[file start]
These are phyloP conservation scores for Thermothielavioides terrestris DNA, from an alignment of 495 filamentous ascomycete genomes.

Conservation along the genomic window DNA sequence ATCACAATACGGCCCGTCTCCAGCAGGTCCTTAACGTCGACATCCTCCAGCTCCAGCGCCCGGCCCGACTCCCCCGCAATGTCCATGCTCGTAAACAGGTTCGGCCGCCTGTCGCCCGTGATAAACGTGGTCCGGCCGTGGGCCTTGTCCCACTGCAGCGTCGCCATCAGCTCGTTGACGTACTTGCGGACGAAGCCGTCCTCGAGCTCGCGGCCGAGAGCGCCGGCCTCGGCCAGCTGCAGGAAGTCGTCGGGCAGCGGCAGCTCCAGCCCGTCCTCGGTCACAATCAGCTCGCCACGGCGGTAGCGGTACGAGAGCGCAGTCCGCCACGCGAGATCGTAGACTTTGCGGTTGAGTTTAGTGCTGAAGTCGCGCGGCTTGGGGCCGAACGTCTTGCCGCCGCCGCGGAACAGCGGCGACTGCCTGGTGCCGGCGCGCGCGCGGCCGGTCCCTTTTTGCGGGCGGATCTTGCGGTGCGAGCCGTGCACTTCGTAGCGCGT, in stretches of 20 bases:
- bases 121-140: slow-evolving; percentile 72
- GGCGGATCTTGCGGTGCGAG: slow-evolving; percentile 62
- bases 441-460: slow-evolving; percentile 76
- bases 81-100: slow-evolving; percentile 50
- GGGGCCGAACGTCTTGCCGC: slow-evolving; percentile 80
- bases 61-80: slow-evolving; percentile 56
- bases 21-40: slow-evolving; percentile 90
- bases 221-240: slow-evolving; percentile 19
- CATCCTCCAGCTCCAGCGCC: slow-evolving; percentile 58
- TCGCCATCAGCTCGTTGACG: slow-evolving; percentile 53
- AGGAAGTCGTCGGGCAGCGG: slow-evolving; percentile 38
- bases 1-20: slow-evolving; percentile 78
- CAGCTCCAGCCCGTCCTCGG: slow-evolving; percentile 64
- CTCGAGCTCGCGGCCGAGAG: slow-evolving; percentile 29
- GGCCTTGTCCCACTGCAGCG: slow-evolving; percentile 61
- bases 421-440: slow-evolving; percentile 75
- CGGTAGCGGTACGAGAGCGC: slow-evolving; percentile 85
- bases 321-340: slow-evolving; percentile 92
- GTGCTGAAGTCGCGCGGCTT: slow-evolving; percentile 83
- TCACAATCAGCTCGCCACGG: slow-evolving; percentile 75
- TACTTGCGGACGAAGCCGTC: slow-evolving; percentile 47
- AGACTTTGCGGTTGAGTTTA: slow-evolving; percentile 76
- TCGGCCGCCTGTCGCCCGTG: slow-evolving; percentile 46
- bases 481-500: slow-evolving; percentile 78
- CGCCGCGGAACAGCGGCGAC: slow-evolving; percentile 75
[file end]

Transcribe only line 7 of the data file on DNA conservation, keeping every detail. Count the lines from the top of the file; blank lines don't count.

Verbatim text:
- GGGGCCGAACGTCTTGCCGC: slow-evolving; percentile 80